Wonderful Things for Retreats
Writing my home retreat post had me thinking about a few of the items I own that make it a whole lot easier to quilt in places other than my studio. So if you’ll indulge me in some delusions of Oprah, here are two of my favorite things. And no, nobody’s getting a car.
Although I only participate in a few events per year that require me to have portable quilting supplies, the following products certainly were in use in my dining room for the home retreat weekend and are among my favorite and most highly valued sewing-related purchases of all time:
Although I have a design wall in my studio, made of felt covering a piece of foam housing insulation and mounted to the wall, it’s only 4′ x 8′ because that’s how much wall space I have available in that tiny 9′ x 9′ room. It’s great for smaller projects or for individual blocks, but when it comes to a larger project it’s great to be able to break out the big gun. I actually bought the set of three Cheryl Ann’s Design Walls at Quilt Blossom Festival a few years ago: 6′ x 6′, 3′ x 3′, and 18″ x 18″. They came as a set for a show special price, which I recall being around $220. I probably should have just bought the 6′ x 6′, as it’s the only one I’ve used repeatedly, but I’m a sucker for a deal.
My initial thought was that I would use these for classes and retreats, plus the occasional setup in the upstairs hallway for a big quilt layout, but the sad reality is that my 6′ x 6′ design wall pretty much lives in my narrow little upstairs hallway full-time. I take it down only when someone is coming over for whom I like to maintain the pleasant fiction that I’ve grown up enough not to leave my toys out. The cats also enjoy it; we refer to it as the Fabulous Kitty Fun Tunnel. (I’ve written a jingle. And no, I’m not going to sing it.)
This design wall is one of those amazingly well-designed and -executed things with which I like to surround myself. It goes together and comes apart very easily; the corner pieces have a tendency to slip off but that’s easily fixed with a little wrap of electrical tape around the tips of the frame poles. The flannel came preshrunk and is washable, which is very nice considering one of my most frequent uses of the wall is for spray basting. And for the (rare) occasions when it isn’t standing in my hallway, it comes with its own carrying case and breaks down nicely into a portable package. The manufacturer has recently come out with a new accessory that they have made available as an add-on to previous purchasers, a move that always endears a manufacturer to me: stabilization rods that will help keep the easel-style support poles from slipping on wood or tile floors. I haven’t bought them, as I’ve only used the support poles once, for a workshop; I just assemble the frame and then lean it against the wall. But it’s nice that I could get them if I needed to.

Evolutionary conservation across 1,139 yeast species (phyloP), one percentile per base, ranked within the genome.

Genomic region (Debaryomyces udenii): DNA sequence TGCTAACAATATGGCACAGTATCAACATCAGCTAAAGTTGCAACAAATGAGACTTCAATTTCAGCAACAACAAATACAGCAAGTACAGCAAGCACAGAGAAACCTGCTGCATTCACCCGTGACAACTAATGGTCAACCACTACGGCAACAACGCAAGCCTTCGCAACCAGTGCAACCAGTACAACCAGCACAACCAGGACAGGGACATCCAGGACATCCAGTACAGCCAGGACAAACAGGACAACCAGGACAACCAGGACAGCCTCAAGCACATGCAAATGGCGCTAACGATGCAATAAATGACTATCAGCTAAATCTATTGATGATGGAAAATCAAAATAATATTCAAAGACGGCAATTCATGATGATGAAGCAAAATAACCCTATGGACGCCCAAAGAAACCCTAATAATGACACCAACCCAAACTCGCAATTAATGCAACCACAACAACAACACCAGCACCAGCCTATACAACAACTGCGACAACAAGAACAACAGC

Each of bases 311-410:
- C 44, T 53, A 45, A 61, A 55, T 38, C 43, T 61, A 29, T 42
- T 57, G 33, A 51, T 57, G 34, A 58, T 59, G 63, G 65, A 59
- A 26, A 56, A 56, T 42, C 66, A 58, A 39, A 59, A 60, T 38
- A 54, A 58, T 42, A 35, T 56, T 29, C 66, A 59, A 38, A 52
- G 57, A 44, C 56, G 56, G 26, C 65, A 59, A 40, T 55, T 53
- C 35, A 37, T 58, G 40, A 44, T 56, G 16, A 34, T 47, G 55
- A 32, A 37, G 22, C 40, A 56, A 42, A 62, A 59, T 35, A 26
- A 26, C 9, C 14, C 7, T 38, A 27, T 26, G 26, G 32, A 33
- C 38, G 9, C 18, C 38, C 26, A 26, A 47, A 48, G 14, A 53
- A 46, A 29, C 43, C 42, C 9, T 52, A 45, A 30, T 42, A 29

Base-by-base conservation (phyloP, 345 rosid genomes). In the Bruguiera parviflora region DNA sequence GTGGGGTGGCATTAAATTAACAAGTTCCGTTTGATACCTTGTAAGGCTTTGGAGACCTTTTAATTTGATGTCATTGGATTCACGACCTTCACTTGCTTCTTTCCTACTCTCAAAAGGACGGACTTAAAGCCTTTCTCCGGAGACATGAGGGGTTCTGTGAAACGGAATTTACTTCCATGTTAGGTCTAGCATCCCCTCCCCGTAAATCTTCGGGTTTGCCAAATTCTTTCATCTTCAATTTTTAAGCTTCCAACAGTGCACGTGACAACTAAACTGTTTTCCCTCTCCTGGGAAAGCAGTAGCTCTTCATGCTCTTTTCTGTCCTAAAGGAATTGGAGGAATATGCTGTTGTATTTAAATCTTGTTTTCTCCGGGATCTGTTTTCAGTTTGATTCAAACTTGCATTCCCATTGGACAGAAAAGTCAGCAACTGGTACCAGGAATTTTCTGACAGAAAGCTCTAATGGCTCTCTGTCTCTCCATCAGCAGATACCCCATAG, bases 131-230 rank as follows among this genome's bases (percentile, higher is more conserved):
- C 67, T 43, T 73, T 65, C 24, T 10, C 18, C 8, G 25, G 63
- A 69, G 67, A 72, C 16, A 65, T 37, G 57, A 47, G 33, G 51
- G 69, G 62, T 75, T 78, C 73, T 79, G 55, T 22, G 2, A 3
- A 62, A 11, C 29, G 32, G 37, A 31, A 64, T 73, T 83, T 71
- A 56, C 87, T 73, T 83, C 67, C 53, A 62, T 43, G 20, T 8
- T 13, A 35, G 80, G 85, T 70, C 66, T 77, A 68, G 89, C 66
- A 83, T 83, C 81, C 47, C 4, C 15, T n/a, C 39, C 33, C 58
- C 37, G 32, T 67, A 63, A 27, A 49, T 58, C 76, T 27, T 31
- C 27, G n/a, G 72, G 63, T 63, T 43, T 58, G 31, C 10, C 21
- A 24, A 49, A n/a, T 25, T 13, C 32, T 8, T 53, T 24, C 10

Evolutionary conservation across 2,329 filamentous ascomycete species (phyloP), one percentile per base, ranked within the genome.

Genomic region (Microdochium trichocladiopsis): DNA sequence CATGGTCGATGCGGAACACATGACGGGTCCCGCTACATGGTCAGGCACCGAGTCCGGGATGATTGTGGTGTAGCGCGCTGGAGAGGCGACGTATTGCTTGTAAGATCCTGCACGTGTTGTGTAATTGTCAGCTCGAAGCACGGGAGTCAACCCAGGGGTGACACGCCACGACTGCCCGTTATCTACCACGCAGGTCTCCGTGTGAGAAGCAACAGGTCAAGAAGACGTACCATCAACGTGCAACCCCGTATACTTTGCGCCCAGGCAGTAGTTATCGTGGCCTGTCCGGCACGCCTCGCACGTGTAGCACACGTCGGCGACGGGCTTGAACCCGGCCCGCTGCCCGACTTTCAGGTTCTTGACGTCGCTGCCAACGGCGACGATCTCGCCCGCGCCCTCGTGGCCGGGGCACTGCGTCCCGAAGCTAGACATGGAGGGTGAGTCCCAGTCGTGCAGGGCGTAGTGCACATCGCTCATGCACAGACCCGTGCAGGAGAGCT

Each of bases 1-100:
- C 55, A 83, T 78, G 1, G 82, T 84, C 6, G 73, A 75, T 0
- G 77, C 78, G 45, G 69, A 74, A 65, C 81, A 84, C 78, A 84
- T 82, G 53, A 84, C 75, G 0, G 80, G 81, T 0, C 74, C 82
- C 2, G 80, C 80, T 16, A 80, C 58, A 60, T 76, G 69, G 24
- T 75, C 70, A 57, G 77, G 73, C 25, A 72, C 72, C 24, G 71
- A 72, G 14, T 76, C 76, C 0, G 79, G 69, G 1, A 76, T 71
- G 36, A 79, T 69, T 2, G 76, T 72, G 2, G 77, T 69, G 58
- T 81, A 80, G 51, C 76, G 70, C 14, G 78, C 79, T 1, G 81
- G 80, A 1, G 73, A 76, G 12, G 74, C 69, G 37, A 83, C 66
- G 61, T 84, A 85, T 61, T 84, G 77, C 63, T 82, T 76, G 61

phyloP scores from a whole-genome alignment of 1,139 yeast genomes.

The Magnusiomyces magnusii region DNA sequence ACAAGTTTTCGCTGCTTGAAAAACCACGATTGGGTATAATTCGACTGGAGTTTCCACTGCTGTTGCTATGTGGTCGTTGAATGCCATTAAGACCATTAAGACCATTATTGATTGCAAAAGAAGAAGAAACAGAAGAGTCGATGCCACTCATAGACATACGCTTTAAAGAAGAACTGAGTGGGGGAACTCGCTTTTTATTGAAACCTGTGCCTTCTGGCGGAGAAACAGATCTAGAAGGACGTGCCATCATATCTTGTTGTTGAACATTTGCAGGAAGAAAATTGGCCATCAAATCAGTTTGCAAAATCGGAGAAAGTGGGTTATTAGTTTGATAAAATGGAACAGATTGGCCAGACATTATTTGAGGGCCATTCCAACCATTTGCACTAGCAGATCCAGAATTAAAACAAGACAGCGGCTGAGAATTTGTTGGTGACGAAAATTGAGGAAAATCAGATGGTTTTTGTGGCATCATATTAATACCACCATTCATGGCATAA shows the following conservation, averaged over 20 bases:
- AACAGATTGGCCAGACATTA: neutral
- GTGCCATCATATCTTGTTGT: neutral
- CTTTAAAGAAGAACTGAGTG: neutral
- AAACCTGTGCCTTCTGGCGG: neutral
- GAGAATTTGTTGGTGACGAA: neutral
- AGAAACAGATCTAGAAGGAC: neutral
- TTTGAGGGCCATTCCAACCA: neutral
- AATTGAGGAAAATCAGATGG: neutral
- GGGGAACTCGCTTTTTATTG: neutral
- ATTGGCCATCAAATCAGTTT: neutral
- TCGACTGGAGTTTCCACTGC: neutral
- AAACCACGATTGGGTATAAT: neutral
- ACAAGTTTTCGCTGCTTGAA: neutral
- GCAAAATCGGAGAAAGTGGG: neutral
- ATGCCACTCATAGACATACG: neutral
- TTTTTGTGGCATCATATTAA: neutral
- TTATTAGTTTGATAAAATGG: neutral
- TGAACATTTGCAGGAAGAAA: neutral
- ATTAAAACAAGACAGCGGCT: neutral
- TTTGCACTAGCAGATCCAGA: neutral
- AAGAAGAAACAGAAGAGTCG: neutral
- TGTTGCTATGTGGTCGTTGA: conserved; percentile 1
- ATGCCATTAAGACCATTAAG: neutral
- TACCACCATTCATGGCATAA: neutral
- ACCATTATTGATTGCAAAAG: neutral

I coveted one of these for years, but the $249 price tag kept me away. Then I went to MAQ in 2007, spent all weekend sewing happy little taupe winding ways blocks with my sewing machine up on one of their tables, and came home with horribly sore shoulders, neck, and back. A few weeks later I attended Quilt Odyssey, bit the bullet, and made one of the wisest investments in my quilting ever. The Sew Ezi table is light, collapsible, portable, easily stored, and once again, very well engineered. It is customizable to any machine so that the acrylic insert surrounds the machine bed, creating a flat, smooth surface conducive to machine quilting and placing the machine bed at a very ergonomic height. On ordering, you tell the company what machine you have, and they custom-cut the acrylic insert based on information from the manufacturer; you don’t have to measure your machine. You can also get multiple inserts to use the table with multiple machines, as well as an insert to use the table as a lightbox.
It was very easy to initially assemble, and continues to be virtually effortless to set up and put away. The wheels make it very easy to transport to and from the car, but are tucked neatly out of the way during use. I use it at retreats, at classes, in order to sew in rooms of my own house other than my studio, to sew with my mom at their house, and I even set it up in front of my studio sewing table when I’m machine quilting a large quilt, for extra support. Love it!
It’s easy to fall into the trap of shopping for quilting supplies instead of actually quilting. There are plenty of quilters out there who manage to have the time and money to acquire all the state-of-the-art notions, tools, machines, and accessories, but never seem to get around to actually quilting. (I’m trying not to be one of them.) But at the same time, there is no denying that having the right tools makes quilting far more enjoyable. Perhaps our foremothers quilted by candlelight with just a needle, thread, and a pair of scissors, but I don’t think they’d have turned down an Ott-Light, a Bernina, and a rotary cutter!